Governor Nasir el-Rufai of Kaduna State has reportedly taken his intolerance for religion and seeking to subjugate religious organisations under his command has taken a drastic step towards clamping down on freedom of religion in Kaduna State.
According to a report in Leadership, Mallam El Rufai has sent a bill titled, ‘Law to substitute the Kaduna state religious preaching law, 1984′ to the Kaduna State House of Assembly with the view of regulating religious preaching and who can preach across the state.
The bill seeks to make provision for preachers to obtain licenses from the state government before they can preach and it therefore places the responsibility of certifying a religious preacher on the State government.
In a forum held in December 2015, the Governor had expressed his desire to advance this bill which encroaches on religious organisations and seeks to regulate their activities. Represented by his special adviser on Interfaith, Engineer Mohammed Namadi Musa at the closing ceremony of a six-day Da’awa symposium organised by International Islamic Relief Organisation, IIRO, for preachers and Qur’anic teachers in Kaduna, El-Rufai said, “Often times we use to say there is difference between someone knowledgeable, a teacher and a preacher.
“That I’m an engineer does not mean that I know how to teach engineering course. So also are those memorising Al-Qur’an and translating. It is not compulsory you know how to teach someone to memorise and translate. Preaching on the other hand, you must become a teacher and someone knowledgeable before you become a preacher, because preaching is not just about knowledge alone; you must possess the aging, cool headed or calmness.
“So we are thinking of putting in place a law in the state that will show who is supposed to preach and who is not. And we as politicians, we don’t have the knowledge to determine who is qualified and who is not. So we have to work hand in hand with the malams who will determine who is a knowledgeable one, a teacher and a preacher,” he told the gathering.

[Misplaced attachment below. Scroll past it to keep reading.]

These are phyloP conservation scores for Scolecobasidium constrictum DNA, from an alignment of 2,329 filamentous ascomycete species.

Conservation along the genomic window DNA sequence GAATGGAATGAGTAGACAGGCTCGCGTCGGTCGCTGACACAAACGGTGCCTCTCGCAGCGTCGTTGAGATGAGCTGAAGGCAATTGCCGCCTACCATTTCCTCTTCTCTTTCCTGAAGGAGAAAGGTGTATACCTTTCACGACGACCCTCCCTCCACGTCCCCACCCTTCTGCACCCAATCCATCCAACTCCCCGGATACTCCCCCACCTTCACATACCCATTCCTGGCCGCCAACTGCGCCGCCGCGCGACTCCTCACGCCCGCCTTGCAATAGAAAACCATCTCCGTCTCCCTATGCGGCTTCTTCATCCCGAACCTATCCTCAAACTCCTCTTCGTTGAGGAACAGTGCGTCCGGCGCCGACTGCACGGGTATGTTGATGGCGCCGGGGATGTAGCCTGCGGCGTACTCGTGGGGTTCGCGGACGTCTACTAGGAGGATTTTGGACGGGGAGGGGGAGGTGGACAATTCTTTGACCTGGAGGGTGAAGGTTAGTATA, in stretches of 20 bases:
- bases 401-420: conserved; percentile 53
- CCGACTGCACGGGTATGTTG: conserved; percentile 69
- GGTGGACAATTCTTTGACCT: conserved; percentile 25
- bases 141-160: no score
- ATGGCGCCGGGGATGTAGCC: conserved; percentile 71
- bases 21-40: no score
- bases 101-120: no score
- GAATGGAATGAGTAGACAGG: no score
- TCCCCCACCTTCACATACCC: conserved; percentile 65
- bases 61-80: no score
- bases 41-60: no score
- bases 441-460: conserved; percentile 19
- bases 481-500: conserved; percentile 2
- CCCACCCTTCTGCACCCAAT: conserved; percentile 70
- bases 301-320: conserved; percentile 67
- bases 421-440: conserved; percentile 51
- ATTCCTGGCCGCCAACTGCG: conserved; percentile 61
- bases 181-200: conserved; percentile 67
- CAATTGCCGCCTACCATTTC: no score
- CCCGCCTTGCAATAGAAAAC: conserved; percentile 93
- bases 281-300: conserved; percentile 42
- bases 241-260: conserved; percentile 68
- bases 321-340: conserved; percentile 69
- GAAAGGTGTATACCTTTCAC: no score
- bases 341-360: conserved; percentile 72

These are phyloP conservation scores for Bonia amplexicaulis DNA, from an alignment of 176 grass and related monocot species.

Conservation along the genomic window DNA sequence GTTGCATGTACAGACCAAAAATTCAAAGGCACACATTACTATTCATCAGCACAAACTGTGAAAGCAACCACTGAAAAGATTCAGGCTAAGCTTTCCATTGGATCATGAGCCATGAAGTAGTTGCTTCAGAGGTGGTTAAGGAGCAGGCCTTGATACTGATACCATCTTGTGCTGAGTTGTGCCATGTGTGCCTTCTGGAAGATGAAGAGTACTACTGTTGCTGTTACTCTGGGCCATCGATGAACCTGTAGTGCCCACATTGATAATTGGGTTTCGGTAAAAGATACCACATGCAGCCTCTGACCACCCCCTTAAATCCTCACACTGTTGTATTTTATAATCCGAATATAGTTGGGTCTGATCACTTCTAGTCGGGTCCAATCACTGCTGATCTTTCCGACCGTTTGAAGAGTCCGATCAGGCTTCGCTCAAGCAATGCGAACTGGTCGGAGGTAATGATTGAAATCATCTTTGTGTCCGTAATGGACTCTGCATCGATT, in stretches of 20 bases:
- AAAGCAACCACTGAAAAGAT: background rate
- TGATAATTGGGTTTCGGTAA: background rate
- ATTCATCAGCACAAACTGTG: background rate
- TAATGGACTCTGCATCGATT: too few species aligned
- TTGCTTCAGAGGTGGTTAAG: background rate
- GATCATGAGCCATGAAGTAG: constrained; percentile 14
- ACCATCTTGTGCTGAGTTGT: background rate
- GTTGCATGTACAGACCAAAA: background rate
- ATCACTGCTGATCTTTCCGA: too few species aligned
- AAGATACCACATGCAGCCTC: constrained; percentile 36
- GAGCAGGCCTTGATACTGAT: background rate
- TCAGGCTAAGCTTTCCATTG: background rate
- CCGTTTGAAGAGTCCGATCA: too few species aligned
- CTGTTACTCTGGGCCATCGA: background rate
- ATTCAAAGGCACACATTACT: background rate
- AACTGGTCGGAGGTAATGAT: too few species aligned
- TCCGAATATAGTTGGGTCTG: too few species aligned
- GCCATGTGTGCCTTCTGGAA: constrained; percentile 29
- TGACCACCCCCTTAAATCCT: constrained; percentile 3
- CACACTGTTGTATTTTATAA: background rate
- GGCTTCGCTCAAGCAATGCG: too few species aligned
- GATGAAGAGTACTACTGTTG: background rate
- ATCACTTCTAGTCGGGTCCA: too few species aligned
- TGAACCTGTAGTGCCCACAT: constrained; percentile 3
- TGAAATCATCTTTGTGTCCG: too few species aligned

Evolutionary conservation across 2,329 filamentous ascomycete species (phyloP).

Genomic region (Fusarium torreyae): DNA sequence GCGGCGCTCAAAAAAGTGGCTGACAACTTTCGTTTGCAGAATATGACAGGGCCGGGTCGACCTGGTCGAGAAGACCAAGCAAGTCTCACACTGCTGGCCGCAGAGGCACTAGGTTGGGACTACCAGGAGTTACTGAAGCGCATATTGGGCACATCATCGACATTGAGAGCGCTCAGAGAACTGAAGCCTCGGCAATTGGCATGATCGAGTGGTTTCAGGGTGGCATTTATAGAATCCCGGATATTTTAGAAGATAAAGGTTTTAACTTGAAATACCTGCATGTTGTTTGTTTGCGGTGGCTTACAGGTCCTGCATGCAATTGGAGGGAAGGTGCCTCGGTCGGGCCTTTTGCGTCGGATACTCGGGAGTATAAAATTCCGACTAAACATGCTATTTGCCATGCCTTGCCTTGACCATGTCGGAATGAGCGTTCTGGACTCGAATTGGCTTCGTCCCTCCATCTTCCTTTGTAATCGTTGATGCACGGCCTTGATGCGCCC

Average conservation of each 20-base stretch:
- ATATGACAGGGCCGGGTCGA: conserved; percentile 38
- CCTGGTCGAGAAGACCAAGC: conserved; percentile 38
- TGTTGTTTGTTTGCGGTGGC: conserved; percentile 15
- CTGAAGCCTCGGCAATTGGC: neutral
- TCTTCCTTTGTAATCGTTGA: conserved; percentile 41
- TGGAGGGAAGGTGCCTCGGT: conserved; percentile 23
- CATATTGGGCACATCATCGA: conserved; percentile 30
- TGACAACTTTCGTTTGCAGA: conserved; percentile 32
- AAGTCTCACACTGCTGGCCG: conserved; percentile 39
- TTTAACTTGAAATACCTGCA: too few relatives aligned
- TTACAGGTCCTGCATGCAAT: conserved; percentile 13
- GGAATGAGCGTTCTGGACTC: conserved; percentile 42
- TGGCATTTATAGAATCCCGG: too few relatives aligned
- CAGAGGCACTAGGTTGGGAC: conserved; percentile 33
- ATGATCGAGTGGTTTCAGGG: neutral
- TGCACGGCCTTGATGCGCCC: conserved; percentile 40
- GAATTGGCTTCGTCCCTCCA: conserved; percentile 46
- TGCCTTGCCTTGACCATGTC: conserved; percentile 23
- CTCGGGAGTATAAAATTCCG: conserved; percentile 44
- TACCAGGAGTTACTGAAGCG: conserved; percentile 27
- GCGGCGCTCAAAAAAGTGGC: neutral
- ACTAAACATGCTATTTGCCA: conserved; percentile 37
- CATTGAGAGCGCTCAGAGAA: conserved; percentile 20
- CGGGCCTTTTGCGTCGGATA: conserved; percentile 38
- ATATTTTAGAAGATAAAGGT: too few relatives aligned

The bill is also targeted at banning the usage of loudspeaker for religious purposes “other than inside a Mosques or Church and the surrounding areas outside the stipulated prayer times.”
The governor is also asking the lawmakers to enact the law that will stop the playing or circulating of “all cassettes, CDs, flash drives or any other communication gadgets containing religious recordings from accredited preachers other than inside one’s house, porch, Church, Mosques and other designated place of worship.”
Also, playing of any cassette containing “religious recordings in which abusive language is used against any person or religious organisation or religious leaders (past or present)” will also be banned as well as sales of religious books, usage of abusive and derogatory terms in describing any religion.
Anyone found guilty of violating the proposed bill without a valid license “shall be liable to two years in prison or pay a fine of N200, 000,” the governor stated, adding also that Sharia courts and customary courts under the bill shall have the jurisdiction to try violators if it is passed into law.
In 2015, soon after he was sworn into office, Governor El Rufai shut down two churches, a seminary, and a church hospital in Kaduna.
Meanwhile, the Nigerian Senate has begun to investigate former Presidents Olusegun Obasanjo and Goodluck Jonathan as well as ministers who served under them.
The Senate says its move to probe the former presidents is in a bid to correct the alleged violation of the master plan of the nation’s capital city. Nasir El Rufai was minister of the Federal Capital Territory under President Obasanjo.